Machelle and Narendra have a big vision for our modern food system. These inspired techies-turned-farmers are showing the world what community focused farming can accomplish with Our Table, a forward-thinking cooperative of farmers and local producers in Oregon.
While Our Table is answering tough questions and finding new solutions for food production and distribution, it’s founders weren’t always concentrated on innovative agriculture. Machelle and Narendra lived in Seattle and worked for Microsoft, but became interested in food and nutrition while raising their family. The more they started looking into the history of agriculture, the more they began uncovering some serious issues. They saw an opportunity to create a cooperative that could challenge and possibly improve upon traditional agriculture problems by focusing on local production and a strong sense of community.
Machelle and Narendra believed that by putting the entire stakeholder group together, connecting the farmer, distributor and consumer into a single cooperative unit, they could answer some of those tough questions.
However, finding quality farmland near their home in Seattle posed a problem, so Machelle and Narendra moved to Portland and acquired a farm half an hour from the city, giving them the space to create the cooperative that eventually became Our Table.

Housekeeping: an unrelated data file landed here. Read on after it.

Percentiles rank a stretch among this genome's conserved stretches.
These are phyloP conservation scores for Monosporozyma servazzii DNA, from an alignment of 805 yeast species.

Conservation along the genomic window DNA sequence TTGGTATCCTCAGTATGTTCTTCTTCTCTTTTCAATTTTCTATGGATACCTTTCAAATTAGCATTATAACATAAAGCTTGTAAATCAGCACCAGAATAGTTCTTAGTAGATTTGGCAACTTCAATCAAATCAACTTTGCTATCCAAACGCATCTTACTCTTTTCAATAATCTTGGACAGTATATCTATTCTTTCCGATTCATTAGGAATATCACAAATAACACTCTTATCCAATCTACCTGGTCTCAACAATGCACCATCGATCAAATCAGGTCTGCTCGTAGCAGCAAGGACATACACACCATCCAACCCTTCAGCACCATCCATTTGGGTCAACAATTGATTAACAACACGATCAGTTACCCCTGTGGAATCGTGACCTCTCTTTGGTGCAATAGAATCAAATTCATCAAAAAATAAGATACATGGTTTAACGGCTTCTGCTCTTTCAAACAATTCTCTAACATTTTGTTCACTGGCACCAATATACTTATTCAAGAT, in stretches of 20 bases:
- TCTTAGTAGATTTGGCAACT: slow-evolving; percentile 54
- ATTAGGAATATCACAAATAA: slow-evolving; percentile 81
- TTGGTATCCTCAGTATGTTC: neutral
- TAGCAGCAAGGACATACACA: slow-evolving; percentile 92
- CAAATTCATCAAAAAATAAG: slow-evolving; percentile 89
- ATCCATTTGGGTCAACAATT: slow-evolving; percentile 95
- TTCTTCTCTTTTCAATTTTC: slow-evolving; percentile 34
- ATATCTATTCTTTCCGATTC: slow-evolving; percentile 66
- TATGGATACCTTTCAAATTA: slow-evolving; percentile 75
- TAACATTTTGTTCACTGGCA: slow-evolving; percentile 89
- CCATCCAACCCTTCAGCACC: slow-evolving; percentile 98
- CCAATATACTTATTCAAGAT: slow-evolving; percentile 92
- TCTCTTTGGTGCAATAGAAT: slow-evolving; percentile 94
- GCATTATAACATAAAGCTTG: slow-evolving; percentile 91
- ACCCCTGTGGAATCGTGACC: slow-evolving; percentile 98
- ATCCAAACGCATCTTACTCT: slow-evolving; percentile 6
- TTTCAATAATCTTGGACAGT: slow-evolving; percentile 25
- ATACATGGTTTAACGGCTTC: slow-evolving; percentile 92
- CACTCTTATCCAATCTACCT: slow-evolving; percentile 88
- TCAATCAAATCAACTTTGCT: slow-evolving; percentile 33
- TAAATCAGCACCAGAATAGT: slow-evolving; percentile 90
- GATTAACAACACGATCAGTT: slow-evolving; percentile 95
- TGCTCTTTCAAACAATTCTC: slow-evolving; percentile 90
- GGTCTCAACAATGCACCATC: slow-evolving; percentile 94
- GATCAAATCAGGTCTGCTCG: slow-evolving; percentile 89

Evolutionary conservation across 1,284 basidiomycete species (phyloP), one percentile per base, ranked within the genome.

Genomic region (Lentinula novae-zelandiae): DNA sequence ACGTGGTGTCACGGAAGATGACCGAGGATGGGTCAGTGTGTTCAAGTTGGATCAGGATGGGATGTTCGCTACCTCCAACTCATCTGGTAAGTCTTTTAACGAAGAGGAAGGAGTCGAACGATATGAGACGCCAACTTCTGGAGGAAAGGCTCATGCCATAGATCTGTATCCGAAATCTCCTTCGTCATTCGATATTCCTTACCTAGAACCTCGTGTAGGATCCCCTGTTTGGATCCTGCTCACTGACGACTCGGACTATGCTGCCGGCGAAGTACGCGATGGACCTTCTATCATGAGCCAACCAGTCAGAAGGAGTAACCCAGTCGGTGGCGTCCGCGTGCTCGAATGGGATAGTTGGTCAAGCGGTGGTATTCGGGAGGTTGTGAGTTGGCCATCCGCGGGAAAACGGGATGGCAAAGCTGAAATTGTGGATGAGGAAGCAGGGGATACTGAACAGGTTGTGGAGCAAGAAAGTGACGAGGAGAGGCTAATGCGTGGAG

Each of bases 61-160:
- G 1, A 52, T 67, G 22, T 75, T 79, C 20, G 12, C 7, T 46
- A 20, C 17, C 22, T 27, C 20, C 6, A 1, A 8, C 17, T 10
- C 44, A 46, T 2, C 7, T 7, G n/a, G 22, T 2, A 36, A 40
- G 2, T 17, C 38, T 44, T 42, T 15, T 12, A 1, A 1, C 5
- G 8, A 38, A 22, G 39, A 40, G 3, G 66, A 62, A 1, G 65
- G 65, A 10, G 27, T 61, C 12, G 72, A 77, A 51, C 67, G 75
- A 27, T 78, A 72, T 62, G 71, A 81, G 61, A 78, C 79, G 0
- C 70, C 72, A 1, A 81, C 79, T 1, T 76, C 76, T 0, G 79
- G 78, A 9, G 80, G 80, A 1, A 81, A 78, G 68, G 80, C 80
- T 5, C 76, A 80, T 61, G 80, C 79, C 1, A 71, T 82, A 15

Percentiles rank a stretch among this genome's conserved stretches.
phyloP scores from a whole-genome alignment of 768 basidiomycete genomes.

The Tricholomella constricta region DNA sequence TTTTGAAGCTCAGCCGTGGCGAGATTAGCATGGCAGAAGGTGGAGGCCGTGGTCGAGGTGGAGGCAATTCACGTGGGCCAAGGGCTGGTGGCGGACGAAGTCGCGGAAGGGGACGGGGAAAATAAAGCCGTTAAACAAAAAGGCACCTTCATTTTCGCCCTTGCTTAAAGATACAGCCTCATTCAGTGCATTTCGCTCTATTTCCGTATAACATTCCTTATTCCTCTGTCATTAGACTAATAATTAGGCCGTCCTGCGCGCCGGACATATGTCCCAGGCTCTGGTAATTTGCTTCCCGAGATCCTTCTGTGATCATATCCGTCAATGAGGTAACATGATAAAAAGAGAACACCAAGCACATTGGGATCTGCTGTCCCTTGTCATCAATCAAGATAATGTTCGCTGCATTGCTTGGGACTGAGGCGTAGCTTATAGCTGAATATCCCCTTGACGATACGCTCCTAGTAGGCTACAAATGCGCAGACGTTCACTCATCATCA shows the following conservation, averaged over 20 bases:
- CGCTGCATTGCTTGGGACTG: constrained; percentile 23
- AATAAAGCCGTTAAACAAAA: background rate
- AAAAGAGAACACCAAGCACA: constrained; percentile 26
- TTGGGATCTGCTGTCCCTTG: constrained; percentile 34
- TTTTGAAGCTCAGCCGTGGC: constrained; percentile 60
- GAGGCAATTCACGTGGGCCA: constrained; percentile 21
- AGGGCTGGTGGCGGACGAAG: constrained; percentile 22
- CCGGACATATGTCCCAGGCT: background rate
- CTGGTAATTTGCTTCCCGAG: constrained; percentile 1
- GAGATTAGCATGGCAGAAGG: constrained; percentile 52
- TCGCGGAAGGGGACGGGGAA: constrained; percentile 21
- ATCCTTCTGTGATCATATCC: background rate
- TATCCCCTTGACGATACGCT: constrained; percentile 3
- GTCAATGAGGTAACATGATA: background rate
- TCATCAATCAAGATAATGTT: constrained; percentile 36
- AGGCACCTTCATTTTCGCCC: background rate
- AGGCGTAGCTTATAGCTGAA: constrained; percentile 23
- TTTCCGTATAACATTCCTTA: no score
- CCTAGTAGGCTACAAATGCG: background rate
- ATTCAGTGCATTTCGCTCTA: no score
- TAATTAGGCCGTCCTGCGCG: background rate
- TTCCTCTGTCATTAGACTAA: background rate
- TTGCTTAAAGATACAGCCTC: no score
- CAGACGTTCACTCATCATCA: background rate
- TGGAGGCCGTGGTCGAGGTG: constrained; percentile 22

Machelle and Narendra’s experiment worked. Our Table vegetables are harvested in the morning and delivered the same afternoon to multiple area locations, while beef from 100% grass fed cattle and poultry from chickens raised with organic feed reaches local farmer’s markets and grocery stores. Each year Our Table continues to expand with greater selections of produce and they have even started selling cooked food. Most of Our Table’s production is also available for purchase directly from the farm, helping consumers experience and participate in the farming cycle.
But it’s not just about high-quality organic food. Machelle and Narendra are still exploring the big questions that first inspired them to start cooperative, and the delicious, fresh food they produce in the meantime is certainly welcome on dinner tables around Oregon.